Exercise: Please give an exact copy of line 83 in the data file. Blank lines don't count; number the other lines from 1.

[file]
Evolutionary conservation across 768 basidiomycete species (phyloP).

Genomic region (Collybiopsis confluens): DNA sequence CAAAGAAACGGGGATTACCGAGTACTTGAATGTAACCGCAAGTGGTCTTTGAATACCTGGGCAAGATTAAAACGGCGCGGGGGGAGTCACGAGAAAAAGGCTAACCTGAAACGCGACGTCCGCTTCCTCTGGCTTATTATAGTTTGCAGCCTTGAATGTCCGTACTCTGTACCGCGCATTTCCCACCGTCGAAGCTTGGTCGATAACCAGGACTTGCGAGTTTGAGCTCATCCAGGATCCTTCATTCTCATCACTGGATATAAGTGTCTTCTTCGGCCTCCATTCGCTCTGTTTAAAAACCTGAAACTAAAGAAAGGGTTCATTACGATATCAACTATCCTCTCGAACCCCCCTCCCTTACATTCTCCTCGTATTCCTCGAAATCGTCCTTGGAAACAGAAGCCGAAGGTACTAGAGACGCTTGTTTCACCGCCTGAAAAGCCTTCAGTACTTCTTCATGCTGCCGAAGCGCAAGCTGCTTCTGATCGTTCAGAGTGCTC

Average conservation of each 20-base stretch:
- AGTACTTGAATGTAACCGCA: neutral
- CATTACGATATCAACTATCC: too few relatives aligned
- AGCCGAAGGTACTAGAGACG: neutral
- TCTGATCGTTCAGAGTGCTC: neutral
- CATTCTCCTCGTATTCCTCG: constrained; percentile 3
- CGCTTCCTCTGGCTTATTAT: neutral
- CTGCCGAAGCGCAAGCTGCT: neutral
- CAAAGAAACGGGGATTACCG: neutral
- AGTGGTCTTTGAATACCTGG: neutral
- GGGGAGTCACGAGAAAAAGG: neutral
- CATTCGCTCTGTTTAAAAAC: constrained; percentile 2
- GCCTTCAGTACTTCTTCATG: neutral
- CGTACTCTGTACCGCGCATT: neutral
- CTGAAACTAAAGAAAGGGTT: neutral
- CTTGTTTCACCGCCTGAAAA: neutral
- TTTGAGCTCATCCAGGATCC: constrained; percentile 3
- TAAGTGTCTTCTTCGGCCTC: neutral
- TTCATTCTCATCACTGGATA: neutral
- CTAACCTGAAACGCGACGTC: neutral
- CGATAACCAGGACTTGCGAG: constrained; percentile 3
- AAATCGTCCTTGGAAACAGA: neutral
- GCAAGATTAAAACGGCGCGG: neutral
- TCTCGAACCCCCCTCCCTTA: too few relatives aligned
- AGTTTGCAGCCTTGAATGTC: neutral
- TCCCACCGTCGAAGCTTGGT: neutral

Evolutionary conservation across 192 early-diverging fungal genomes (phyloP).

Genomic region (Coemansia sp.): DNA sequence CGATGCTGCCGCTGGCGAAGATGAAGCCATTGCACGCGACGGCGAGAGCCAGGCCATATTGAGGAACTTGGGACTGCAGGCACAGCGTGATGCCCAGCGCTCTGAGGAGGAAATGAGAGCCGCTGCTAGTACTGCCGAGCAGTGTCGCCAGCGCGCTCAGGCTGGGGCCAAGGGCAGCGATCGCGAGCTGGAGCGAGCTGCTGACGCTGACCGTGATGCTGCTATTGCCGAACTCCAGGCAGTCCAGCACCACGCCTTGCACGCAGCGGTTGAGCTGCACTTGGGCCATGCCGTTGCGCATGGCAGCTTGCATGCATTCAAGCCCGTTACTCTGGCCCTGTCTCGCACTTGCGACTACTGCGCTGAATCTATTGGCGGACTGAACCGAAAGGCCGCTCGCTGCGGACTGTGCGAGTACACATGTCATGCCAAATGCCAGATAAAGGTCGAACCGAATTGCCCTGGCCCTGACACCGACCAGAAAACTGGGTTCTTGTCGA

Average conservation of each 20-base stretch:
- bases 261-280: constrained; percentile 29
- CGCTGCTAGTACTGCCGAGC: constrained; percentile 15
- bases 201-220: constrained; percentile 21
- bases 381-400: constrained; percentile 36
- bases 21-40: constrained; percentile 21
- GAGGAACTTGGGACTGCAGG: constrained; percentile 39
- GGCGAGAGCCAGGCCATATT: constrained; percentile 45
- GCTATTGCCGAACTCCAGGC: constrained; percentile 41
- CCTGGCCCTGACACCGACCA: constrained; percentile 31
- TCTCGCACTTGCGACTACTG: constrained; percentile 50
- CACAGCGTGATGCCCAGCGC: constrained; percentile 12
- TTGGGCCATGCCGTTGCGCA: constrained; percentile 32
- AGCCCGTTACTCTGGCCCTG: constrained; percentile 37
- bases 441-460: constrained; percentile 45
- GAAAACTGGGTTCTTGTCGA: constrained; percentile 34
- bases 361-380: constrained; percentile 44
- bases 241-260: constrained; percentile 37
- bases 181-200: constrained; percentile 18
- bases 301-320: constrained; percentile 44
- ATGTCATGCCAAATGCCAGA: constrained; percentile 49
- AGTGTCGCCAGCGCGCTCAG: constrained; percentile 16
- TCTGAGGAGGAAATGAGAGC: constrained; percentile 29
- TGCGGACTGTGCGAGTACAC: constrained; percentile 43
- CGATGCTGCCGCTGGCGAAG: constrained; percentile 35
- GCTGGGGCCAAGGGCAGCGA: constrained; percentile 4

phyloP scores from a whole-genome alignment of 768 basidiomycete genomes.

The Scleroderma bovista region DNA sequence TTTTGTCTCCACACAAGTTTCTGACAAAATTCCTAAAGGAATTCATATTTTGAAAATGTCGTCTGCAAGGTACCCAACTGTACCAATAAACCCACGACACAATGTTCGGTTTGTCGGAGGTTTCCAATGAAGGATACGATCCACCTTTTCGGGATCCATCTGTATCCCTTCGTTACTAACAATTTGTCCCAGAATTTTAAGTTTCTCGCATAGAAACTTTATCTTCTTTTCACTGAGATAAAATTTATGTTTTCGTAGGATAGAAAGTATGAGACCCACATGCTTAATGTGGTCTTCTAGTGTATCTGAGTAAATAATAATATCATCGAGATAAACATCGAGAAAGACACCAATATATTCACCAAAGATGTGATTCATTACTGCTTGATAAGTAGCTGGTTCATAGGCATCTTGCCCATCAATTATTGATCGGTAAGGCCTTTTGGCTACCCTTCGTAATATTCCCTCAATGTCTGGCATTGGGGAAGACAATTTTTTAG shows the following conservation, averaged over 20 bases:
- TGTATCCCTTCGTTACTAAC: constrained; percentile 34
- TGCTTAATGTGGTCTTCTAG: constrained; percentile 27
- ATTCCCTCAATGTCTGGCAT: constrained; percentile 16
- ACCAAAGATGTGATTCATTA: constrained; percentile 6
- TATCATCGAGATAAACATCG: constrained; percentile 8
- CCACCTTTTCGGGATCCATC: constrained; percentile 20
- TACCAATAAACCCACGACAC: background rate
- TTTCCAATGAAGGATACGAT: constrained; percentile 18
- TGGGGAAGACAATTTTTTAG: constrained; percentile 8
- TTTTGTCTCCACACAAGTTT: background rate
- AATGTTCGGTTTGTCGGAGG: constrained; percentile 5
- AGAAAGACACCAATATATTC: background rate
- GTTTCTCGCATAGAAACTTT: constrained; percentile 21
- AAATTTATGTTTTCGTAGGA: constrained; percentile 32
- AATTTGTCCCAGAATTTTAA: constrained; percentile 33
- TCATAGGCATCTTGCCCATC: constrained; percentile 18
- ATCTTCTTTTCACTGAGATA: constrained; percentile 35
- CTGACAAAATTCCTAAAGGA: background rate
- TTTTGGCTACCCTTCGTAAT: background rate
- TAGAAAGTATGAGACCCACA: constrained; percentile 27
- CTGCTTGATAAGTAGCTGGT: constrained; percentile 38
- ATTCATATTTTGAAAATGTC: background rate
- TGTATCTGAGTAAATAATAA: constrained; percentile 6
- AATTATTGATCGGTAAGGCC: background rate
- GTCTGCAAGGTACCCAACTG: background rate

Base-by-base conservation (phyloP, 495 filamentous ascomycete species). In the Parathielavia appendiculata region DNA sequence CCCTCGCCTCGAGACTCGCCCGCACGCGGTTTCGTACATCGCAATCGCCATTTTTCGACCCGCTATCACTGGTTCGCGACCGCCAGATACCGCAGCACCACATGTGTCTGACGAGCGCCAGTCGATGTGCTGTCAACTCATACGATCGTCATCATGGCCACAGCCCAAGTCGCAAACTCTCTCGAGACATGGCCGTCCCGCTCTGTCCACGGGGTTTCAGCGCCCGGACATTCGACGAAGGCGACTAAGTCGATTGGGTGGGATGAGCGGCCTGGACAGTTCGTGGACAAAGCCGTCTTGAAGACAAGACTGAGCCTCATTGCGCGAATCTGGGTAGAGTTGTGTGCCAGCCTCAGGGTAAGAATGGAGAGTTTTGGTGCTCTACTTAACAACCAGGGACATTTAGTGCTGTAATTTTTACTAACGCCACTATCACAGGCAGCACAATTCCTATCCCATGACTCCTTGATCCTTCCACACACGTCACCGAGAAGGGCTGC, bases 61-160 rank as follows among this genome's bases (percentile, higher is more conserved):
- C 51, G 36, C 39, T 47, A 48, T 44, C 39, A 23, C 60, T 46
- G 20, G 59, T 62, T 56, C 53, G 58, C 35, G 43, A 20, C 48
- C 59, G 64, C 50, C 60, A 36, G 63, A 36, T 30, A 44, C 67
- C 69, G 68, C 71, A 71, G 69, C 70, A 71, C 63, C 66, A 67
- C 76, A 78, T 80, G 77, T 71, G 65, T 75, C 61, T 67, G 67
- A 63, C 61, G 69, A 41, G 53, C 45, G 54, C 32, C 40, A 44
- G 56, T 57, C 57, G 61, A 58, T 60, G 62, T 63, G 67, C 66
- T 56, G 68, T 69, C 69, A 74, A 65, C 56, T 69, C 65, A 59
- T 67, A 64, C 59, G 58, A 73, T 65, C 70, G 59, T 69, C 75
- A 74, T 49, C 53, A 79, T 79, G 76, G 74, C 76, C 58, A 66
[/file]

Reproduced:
- GTCTGCAAGGTACCCAACTG: background rate